I feel very fortunate to be able to work a standard 9-to-5 coaching job and explore new parts of the country from my van – while earning passive income through my real estate investments.

Albaum works 9am to 5am as a real estate investment coach and is currently leading a redevelopment project.

Photo: Michael Albaum

I believe if you save enough money and look in the right places, investing in real estate can give you a head start – even in times of sky-high real estate prices.

Here’s my best advice:

1. Start small with a well-researched strategy

My investment strategy is the “BRRRR” method: buy, rehabilitate, rent, refinance, repeat.

I buy homes in markets where units are rented for much more than their monthly mortgage payment. I repair them and then rent them out to help pay for the house and invest in other properties.

To learn which strategy works best for you, I recommend doing some basic research. There are so many resources available, from podcasts (including mine, The Remote Real Estate Investor) to online courses.

You can also reach out to other investors on forums like BiggerPockets, where the BRRRR method became popular, to learn more about their strategies.

Many people also wonder what their return targets should be. I always say that people should compare the total returns they can get from real estate (calculate this by adding cash flow, appreciation in value, loan payments, and tax benefits) to the returns they could get from other investment vehicles.

Choose a number that works for you. And most importantly, don’t compare yourself to others.

2. My method is about doing as little work as possible

I buy something when it feels easy and I know it won’t take too much work to outsource the property to a management company.

Even if this means lower profit margins up front, I can simplify my life and use the majority of my real estate portfolio as a source of passive income. You do the work once to buy and repair the house and then you can reap the rewards as long as you own the property.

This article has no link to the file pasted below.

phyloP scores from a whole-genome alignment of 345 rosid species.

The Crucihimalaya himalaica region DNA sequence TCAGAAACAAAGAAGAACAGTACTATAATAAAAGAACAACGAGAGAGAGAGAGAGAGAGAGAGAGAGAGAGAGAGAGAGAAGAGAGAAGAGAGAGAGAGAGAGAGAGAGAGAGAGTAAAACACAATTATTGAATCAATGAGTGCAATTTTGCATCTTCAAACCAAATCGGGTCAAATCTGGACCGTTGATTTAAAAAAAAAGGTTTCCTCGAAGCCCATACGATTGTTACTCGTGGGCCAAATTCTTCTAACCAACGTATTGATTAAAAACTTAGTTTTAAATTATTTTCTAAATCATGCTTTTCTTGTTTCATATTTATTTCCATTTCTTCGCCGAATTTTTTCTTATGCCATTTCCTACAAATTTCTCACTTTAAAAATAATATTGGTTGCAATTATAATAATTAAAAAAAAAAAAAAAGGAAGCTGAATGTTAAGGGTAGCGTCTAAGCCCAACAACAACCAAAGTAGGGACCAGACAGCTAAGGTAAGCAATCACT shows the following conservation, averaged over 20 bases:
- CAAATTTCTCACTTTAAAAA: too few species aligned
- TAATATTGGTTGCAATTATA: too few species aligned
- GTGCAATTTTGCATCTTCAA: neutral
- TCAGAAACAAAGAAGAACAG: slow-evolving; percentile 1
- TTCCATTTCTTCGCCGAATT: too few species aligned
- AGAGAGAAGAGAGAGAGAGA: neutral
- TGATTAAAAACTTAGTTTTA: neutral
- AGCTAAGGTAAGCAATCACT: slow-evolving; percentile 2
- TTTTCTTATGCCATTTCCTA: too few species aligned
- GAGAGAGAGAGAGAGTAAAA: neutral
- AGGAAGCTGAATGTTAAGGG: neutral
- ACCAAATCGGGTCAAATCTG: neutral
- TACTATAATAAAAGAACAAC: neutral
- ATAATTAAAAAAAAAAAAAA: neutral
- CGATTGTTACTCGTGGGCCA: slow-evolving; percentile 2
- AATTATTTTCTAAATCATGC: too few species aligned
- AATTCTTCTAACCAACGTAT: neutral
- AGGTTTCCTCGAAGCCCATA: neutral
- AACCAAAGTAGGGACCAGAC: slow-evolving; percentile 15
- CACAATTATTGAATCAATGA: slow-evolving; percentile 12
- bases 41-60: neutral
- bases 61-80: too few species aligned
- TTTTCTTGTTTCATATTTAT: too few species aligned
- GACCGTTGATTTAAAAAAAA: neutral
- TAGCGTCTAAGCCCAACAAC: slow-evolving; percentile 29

The main goal of my real estate portfolio is to become 100% financially independent or cover all my expenses without work, also considering future expenses.

3. You don’t need a full renovation to increase property value

There are two ways to increase the value of your real estate: maximize yield or profit or minimize costs.

So far I’ve spent about $2.5 million on renovations across my entire portfolio, and I’ve tried to make every dollar count. Just adding upgrades like laundry rooms and stainless steel appliances to ready-to-rent properties can help increase a property’s rental value.

Buying in favorable markets or locations where homes are likely to appreciate in value over time and making small adjustments to those properties can also increase the long-term value of your purchases.

4. Rely on local real estate professionals

I always work with local property management companies in the markets I invest in.

This allowed me to build a portfolio in the Midwest while living in California and now I can travel while earning income from my real estate. I can FaceTime tours with my agent, rely on a trusted contractor for renovations, and let my property manager find responsible tenants.

Use online platforms like All Property Management to connect with local experts in your target market and seek recommendations from your peers and network.

Michael Albaum is a real estate investor and head coach of Roofstock Academy. Follow him on Twitter @MichaelAlbaum.

Do not miss:

Leave a Comment